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Stirring the Embers


I have never come across a person who, on some level, did not sense that they have a purpose in life.  Whether as a roaring fire or as embers in ashes, everyone has a passion that burns inside them.

When someone tells me they do not have a purpose, I talk with them for a moment and it soon becomes evident that they do have a purpose, but they feel they are disqualified to pursue it.

The thing that I find helps the most is to get people to start talking about their purpose.  It is often pushed down and the act of simply stating it begins a release.  As I ask the simplest of questions about their passion (What is it?  How does it make you feel?  Where have you felt that before?), I can almost see it start to churn within them.  As they once again begin to feel a yearning, it’s easier to the deeper, more intensive questions about their sense of disqualification and move them into a resolution of them.

It’s fairly easy to encourage others along the way.  It’s a little harder when you need to stir yourself up.  That’s why I am big on urging two things:  networking (see March 9, 2012 entry) and journaling.   With networking you’ll find others also both thrive and struggle along the way and (hopefully) become more understanding of yourself.  When you journal, you’ll be able to look back and remember that there were times of great confidence and movement forward, and that hard times can be overcome.   And you’ll be reminded that you can burn bright.


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I know of no more encouraging fact than the unquestionable ability of man to elevate his life by a conscious endeavor.
(Henry David Thoreau)

A Change in Perspective or What I Learned from The Evil Baroness and Shirley Valentine


The happiest life is that which constantly exercises and educates what is best in us.
(Philip Gilbert Hamerton)



When I was seven years old and watching The Sound of Music I thought the Baroness was akin to the Wicked Witch of the West, attempting to destroy my beloved Maria.  In my twenties I felt sorry for the deluded (albeit much better dressed) gold digger.  But somewhere in my forties I noticed my eyes filled with tears, just as hers did as she said good-bye to the Captain. I felt bad when I realized her hopes and dreams (and hard work) for security had been dashed by a beautiful, younger woman – and I noticed the dignity with which the Baroness gave up that hope.

I started watching the movie Shirley Valentine when I was in my late twenties.  There is a scene where she has an “aha” moment and looks in the mirror and says, “I’m not going to look at myself and say, ‘Geez, you’re 41, Shirley.’  I’m going to say, ‘Shirley, you’re only 41!’”  The sense of that played out differently in my head when I watched it at 29 (oh, poor woman) than it did when I was 41 (preach it, sister), and, again, at 50 (self-acknowledging chuckle).

As you go through your life, your perspective of your purpose will change as well.  That’s a good thing.  As I’ve said before, I don’t think that we see our purpose perfect and whole in the first place.  I believe that God gives us a taste of it to stir our passions up and to get us going.  Sometime the twists and turn come from challenges and circumstances.  But sometimes they come from simply having a different perspective, an “aha” moment that puts a different spin on things.  Don’t let it scare you or stop you.  It doesn’t mean anything is wrong, things are just playing out differently in a different time of life.  When this happens, it’s important to  slow things down a little and allow yourself to take advantage of this gift of a fresher take on things, of being able to keep what you’re focusing on relevant.  Don’t think what you’ve known and learned up to this point should be tossed out – carry it with you, but don’t let it alone define you.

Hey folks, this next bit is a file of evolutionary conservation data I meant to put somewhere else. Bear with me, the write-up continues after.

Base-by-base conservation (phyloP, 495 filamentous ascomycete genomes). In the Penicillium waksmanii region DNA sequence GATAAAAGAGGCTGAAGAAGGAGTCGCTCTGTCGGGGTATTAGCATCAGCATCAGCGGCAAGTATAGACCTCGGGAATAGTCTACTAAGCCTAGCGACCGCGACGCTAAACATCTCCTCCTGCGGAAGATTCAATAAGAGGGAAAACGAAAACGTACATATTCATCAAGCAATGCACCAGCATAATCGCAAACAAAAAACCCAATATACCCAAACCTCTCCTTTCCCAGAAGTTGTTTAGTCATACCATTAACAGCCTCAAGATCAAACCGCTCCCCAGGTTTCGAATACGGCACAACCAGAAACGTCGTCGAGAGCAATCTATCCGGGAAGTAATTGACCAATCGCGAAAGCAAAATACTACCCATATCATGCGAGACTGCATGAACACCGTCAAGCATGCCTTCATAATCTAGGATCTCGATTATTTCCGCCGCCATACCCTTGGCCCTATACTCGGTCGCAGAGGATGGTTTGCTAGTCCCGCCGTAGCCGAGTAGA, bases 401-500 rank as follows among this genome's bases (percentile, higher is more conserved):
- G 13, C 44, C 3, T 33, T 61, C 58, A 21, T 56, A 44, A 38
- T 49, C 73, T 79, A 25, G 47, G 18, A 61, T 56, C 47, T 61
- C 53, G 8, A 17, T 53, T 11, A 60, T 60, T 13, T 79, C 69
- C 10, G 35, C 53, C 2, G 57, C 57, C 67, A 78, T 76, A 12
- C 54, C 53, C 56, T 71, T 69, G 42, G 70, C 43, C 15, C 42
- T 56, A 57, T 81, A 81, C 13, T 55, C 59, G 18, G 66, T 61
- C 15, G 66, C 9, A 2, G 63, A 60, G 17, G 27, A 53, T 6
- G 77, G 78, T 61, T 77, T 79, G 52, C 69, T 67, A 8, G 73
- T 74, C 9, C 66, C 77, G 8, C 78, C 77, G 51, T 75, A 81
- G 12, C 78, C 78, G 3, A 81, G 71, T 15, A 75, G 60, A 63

Getting to your purpose is not about racing to the finish, it’s finishing the race well.

Go Back to What You Love


“In learning to know other things, and other minds, we become more intimately acquainted with ourselves, and are to ourselves better worth knowing.”
(Philip Gilbert Hamilton)


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Whether you are just starting to discover your purpose in life or you’ve lost a bit of confidence and you’re unsure of what to do next, there’s just one thing you need  — go back to what you love.  It’s the absolute foundation for where you are heading.  Even if no one else understands it, even if it doesn’t make sense, even if you haven’t paid attention to it in a really long time.  Go back to what you love.  Even if it broke your heart earlier in life.  Go back to what you love.  Even if you feel like you messed it up or missed it earlier in life.  Go back to what you love.  And if you can’t get back to exactly what it was, then find a reasonable version of it.

In one of the first classes I taught on finding purpose, there was a young woman who had always wanted to be an Olympic speed skater.  She had let it run through her fingers when she was younger, but discovered she was still in love with competitive skating. But now this dream seemed like pie-in-the-sky.  She really wanted to train to see if she could qualify, but since she was only a couple of years away from being too old, she let it go.   I encouraged her to do some research and, with the rest of the class, asked questions to discover what this passion was all about.  We discovered she loved the rhythms of skating, she loved speed, she loved the physicality, she loved competition, she loved the comraderie.  We brainstormed what could satisfy those needs in her life.  She determined that as long as she could still do a bit of skating, she could be satisfied with helping others prepare and compete.  Almost immediately she found a skating club and had begun training to see how far she herself could go.  I ran into her a few years ago and she told me she had begun to do some individual coaching at the club.  She was very happy.